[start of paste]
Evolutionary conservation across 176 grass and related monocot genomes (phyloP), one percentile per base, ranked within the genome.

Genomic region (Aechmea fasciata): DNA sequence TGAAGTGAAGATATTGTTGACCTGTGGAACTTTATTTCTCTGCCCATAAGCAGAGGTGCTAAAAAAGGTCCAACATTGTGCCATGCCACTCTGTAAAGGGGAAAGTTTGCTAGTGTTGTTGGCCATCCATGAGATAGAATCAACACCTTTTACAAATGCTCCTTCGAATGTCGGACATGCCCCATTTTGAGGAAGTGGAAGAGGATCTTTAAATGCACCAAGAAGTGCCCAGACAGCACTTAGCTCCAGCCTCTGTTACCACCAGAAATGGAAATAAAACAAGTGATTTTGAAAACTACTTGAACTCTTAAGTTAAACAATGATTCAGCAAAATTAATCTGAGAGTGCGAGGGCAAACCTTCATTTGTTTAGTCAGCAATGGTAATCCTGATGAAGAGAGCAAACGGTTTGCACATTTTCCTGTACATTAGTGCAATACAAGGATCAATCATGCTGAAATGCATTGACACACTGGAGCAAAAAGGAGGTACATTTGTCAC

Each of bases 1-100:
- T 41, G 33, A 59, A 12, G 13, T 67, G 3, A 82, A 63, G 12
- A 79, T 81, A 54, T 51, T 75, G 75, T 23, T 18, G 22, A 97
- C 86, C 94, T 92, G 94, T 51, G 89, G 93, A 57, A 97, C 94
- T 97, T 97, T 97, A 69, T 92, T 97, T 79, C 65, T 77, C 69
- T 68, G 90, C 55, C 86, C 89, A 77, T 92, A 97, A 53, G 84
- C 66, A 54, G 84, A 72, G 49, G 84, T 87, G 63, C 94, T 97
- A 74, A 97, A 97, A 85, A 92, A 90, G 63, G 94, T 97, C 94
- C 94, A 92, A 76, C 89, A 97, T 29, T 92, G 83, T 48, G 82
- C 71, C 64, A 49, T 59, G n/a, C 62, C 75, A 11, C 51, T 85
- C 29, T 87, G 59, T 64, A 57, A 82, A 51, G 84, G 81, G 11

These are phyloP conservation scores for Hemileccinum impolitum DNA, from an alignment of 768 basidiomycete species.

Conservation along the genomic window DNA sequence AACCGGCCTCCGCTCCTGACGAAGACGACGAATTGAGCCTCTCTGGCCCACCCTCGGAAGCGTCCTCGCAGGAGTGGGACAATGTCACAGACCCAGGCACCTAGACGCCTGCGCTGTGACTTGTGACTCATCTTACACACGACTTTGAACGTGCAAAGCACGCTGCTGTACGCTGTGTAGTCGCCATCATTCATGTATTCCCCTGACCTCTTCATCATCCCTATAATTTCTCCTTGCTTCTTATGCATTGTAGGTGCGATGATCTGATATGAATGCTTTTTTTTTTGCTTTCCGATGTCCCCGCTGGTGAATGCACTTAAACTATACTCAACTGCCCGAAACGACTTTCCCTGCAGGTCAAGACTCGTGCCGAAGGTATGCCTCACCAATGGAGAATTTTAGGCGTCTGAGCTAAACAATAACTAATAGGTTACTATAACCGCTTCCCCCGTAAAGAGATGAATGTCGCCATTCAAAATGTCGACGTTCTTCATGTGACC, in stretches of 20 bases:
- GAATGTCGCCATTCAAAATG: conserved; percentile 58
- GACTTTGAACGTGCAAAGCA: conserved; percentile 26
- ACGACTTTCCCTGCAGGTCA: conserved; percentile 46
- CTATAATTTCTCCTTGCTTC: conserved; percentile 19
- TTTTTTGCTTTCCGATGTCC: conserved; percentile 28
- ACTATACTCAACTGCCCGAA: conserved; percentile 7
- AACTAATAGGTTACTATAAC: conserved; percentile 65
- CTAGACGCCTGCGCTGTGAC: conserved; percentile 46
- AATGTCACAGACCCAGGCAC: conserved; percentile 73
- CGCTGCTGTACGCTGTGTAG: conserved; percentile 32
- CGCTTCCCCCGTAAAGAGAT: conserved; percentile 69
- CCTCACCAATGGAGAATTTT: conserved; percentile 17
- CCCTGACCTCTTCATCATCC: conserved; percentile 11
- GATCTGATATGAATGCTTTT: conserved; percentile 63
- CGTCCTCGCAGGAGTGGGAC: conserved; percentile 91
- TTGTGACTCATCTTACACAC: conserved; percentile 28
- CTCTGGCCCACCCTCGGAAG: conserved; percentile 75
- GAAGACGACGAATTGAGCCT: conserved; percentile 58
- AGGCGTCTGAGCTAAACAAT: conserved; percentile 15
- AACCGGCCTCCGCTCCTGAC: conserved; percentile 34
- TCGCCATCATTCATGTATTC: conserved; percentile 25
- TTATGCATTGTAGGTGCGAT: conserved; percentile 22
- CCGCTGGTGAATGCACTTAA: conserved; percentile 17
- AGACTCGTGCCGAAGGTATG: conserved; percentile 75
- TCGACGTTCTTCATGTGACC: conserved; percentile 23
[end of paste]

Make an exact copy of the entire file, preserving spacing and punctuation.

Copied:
Evolutionary conservation across 176 grass and related monocot genomes (phyloP), one percentile per base, ranked within the genome.

Genomic region (Aechmea fasciata): DNA sequence TGAAGTGAAGATATTGTTGACCTGTGGAACTTTATTTCTCTGCCCATAAGCAGAGGTGCTAAAAAAGGTCCAACATTGTGCCATGCCACTCTGTAAAGGGGAAAGTTTGCTAGTGTTGTTGGCCATCCATGAGATAGAATCAACACCTTTTACAAATGCTCCTTCGAATGTCGGACATGCCCCATTTTGAGGAAGTGGAAGAGGATCTTTAAATGCACCAAGAAGTGCCCAGACAGCACTTAGCTCCAGCCTCTGTTACCACCAGAAATGGAAATAAAACAAGTGATTTTGAAAACTACTTGAACTCTTAAGTTAAACAATGATTCAGCAAAATTAATCTGAGAGTGCGAGGGCAAACCTTCATTTGTTTAGTCAGCAATGGTAATCCTGATGAAGAGAGCAAACGGTTTGCACATTTTCCTGTACATTAGTGCAATACAAGGATCAATCATGCTGAAATGCATTGACACACTGGAGCAAAAAGGAGGTACATTTGTCAC

Each of bases 1-100:
- T 41, G 33, A 59, A 12, G 13, T 67, G 3, A 82, A 63, G 12
- A 79, T 81, A 54, T 51, T 75, G 75, T 23, T 18, G 22, A 97
- C 86, C 94, T 92, G 94, T 51, G 89, G 93, A 57, A 97, C 94
- T 97, T 97, T 97, A 69, T 92, T 97, T 79, C 65, T 77, C 69
- T 68, G 90, C 55, C 86, C 89, A 77, T 92, A 97, A 53, G 84
- C 66, A 54, G 84, A 72, G 49, G 84, T 87, G 63, C 94, T 97
- A 74, A 97, A 97, A 85, A 92, A 90, G 63, G 94, T 97, C 94
- C 94, A 92, A 76, C 89, A 97, T 29, T 92, G 83, T 48, G 82
- C 71, C 64, A 49, T 59, G n/a, C 62, C 75, A 11, C 51, T 85
- C 29, T 87, G 59, T 64, A 57, A 82, A 51, G 84, G 81, G 11

These are phyloP conservation scores for Hemileccinum impolitum DNA, from an alignment of 768 basidiomycete species.

Conservation along the genomic window DNA sequence AACCGGCCTCCGCTCCTGACGAAGACGACGAATTGAGCCTCTCTGGCCCACCCTCGGAAGCGTCCTCGCAGGAGTGGGACAATGTCACAGACCCAGGCACCTAGACGCCTGCGCTGTGACTTGTGACTCATCTTACACACGACTTTGAACGTGCAAAGCACGCTGCTGTACGCTGTGTAGTCGCCATCATTCATGTATTCCCCTGACCTCTTCATCATCCCTATAATTTCTCCTTGCTTCTTATGCATTGTAGGTGCGATGATCTGATATGAATGCTTTTTTTTTTGCTTTCCGATGTCCCCGCTGGTGAATGCACTTAAACTATACTCAACTGCCCGAAACGACTTTCCCTGCAGGTCAAGACTCGTGCCGAAGGTATGCCTCACCAATGGAGAATTTTAGGCGTCTGAGCTAAACAATAACTAATAGGTTACTATAACCGCTTCCCCCGTAAAGAGATGAATGTCGCCATTCAAAATGTCGACGTTCTTCATGTGACC, in stretches of 20 bases:
- GAATGTCGCCATTCAAAATG: conserved; percentile 58
- GACTTTGAACGTGCAAAGCA: conserved; percentile 26
- ACGACTTTCCCTGCAGGTCA: conserved; percentile 46
- CTATAATTTCTCCTTGCTTC: conserved; percentile 19
- TTTTTTGCTTTCCGATGTCC: conserved; percentile 28
- ACTATACTCAACTGCCCGAA: conserved; percentile 7
- AACTAATAGGTTACTATAAC: conserved; percentile 65
- CTAGACGCCTGCGCTGTGAC: conserved; percentile 46
- AATGTCACAGACCCAGGCAC: conserved; percentile 73
- CGCTGCTGTACGCTGTGTAG: conserved; percentile 32
- CGCTTCCCCCGTAAAGAGAT: conserved; percentile 69
- CCTCACCAATGGAGAATTTT: conserved; percentile 17
- CCCTGACCTCTTCATCATCC: conserved; percentile 11
- GATCTGATATGAATGCTTTT: conserved; percentile 63
- CGTCCTCGCAGGAGTGGGAC: conserved; percentile 91
- TTGTGACTCATCTTACACAC: conserved; percentile 28
- CTCTGGCCCACCCTCGGAAG: conserved; percentile 75
- GAAGACGACGAATTGAGCCT: conserved; percentile 58
- AGGCGTCTGAGCTAAACAAT: conserved; percentile 15
- AACCGGCCTCCGCTCCTGAC: conserved; percentile 34
- TCGCCATCATTCATGTATTC: conserved; percentile 25
- TTATGCATTGTAGGTGCGAT: conserved; percentile 22
- CCGCTGGTGAATGCACTTAA: conserved; percentile 17
- AGACTCGTGCCGAAGGTATG: conserved; percentile 75
- TCGACGTTCTTCATGTGACC: conserved; percentile 23